One of those “I never knew that” moments as I was rushing over London Bridge towards the tube station and going around the spike I dodged two stone plinths that people normally sit on.

Remains of Old London Bridge

Out of the corner of my eye though, for the first time, I noticed a small metal plaque with text on it, and being the curious sort, stopped to read it.

Turns out these two otherwise unremarkable stone seats are actually remnants of the old London Bridge. Not the really old medieval bridge, but the 1825 replacement which was itself taken down in 1967 and sold to the Americans. According to the metal sign, these are two granite coping stones from the bridge and were left behind, as was quite a bit of the abutment, which are now incorporated into the fabric of the modern bridge.

So, if like me you are hurrying past one day, stop to pause a moment at an overlooked bit of London heritage that is hidden in plain sight – and if with friends, point it out to them as an example of your superior London knowledge.

Remains of Old London Bridge


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Article last updated: 15 April 2022 08:51


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  1. RobH says:

    “..and if with friends, point it out to them as an example of your superior London knowledge”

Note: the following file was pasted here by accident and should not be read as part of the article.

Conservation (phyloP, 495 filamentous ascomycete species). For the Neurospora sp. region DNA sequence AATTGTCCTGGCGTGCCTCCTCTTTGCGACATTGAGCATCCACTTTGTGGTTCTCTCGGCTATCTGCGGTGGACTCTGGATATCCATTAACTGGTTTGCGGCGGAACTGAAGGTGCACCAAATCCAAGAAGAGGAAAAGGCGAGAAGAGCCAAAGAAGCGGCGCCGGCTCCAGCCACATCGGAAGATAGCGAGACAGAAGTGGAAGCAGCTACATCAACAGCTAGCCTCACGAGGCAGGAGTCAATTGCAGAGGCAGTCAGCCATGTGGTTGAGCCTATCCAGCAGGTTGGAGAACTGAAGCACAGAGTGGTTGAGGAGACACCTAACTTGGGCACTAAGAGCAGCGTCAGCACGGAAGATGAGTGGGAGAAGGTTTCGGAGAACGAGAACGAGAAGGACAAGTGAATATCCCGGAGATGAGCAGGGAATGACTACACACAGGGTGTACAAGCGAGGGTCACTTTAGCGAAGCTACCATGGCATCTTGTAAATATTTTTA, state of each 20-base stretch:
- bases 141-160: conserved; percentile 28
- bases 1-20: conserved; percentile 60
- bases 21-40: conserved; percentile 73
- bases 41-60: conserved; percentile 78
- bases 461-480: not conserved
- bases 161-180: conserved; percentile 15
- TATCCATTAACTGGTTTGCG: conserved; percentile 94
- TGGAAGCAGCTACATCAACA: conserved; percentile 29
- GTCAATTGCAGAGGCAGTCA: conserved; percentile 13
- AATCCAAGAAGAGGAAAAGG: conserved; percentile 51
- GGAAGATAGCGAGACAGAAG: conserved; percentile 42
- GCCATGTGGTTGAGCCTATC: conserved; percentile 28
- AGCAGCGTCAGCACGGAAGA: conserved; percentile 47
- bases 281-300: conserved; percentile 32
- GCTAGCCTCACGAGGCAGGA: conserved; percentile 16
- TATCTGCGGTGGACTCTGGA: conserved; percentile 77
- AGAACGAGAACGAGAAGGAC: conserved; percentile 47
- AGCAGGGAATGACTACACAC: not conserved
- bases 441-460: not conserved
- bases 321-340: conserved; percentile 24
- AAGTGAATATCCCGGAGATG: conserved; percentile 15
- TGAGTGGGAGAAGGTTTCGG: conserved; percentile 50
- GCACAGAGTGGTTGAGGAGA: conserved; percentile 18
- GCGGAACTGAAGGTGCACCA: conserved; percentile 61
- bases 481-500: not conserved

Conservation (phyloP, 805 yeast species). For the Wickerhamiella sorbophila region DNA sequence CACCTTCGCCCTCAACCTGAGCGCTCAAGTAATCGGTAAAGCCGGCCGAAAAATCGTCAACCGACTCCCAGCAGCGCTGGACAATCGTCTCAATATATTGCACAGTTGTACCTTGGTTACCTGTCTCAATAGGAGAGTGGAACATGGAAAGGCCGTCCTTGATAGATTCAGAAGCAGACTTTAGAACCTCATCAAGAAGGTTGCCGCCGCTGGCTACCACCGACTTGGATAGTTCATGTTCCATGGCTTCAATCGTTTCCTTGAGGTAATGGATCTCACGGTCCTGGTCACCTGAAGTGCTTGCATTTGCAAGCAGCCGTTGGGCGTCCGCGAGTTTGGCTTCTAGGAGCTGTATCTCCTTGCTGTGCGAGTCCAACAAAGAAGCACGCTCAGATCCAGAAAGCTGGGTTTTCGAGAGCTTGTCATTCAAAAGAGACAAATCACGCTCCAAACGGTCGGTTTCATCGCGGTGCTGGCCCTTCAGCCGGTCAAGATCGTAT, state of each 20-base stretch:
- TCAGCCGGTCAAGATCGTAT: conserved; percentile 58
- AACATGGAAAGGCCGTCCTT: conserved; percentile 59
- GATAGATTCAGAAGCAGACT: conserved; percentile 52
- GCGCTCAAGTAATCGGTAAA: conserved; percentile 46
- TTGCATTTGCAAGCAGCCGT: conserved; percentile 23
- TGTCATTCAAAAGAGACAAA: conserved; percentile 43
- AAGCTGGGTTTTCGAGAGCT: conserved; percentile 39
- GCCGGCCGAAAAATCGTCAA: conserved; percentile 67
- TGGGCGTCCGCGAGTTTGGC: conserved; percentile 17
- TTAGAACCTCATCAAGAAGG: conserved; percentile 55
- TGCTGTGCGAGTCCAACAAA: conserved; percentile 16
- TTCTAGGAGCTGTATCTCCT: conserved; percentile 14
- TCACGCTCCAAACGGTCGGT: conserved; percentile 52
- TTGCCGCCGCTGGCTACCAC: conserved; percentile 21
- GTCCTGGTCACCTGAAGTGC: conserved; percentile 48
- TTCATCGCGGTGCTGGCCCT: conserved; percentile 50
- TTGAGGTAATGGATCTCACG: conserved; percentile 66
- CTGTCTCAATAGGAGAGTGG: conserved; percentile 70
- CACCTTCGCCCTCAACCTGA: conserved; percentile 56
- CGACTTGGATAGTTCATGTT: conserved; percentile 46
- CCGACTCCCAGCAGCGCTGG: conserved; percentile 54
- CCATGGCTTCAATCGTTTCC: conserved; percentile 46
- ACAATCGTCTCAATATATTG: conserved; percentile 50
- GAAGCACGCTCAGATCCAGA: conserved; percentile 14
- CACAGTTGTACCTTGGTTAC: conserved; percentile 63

Superb as ever Ian!

  2. I shall definitely remember, thanks Ian!

  3. Ian Wright says:

    I really wish this had been posted yesterday as I walked past there yesterday. Something to look out for next time.

  4. Alan Burkitt-Gray says:

    Of course there’s a whole arch of the 19th century bridge just below, next to the London Bridge Experience, with the new bridge built around it.

  5. Stuart says:

    According to Wikipedia there are two alcoves from the medieval bridge in Victoria Park:,_Tower_Hamlets#Modern_times

  6. Veronica Alden says:

    We at Southwark Heritage Association are glad you liked the Plaque our organization placed on those stones. We want to make sure this piece of history is not forgotten.

  7. Southwark Heritage Association says:

    we at Southwark Heritage Association are very proud of the stones which is why we placed the plaque on them. We are very glad you liked them and are able to enjoy them. we just want to make sure all our heritage is not lost to developers.

  8. jeannie says:

    thanks,you are a pillar of information,and love the bird not pigeon feeder,!!!will give it a try.,Ian.,

  9. Martin Lunnon says:

    @Stuart – the two alcoves are definitely in Victoria Park, on the east side, by the road which runs just about parallel to Cadogan Terrace. They even appear on Google Maps

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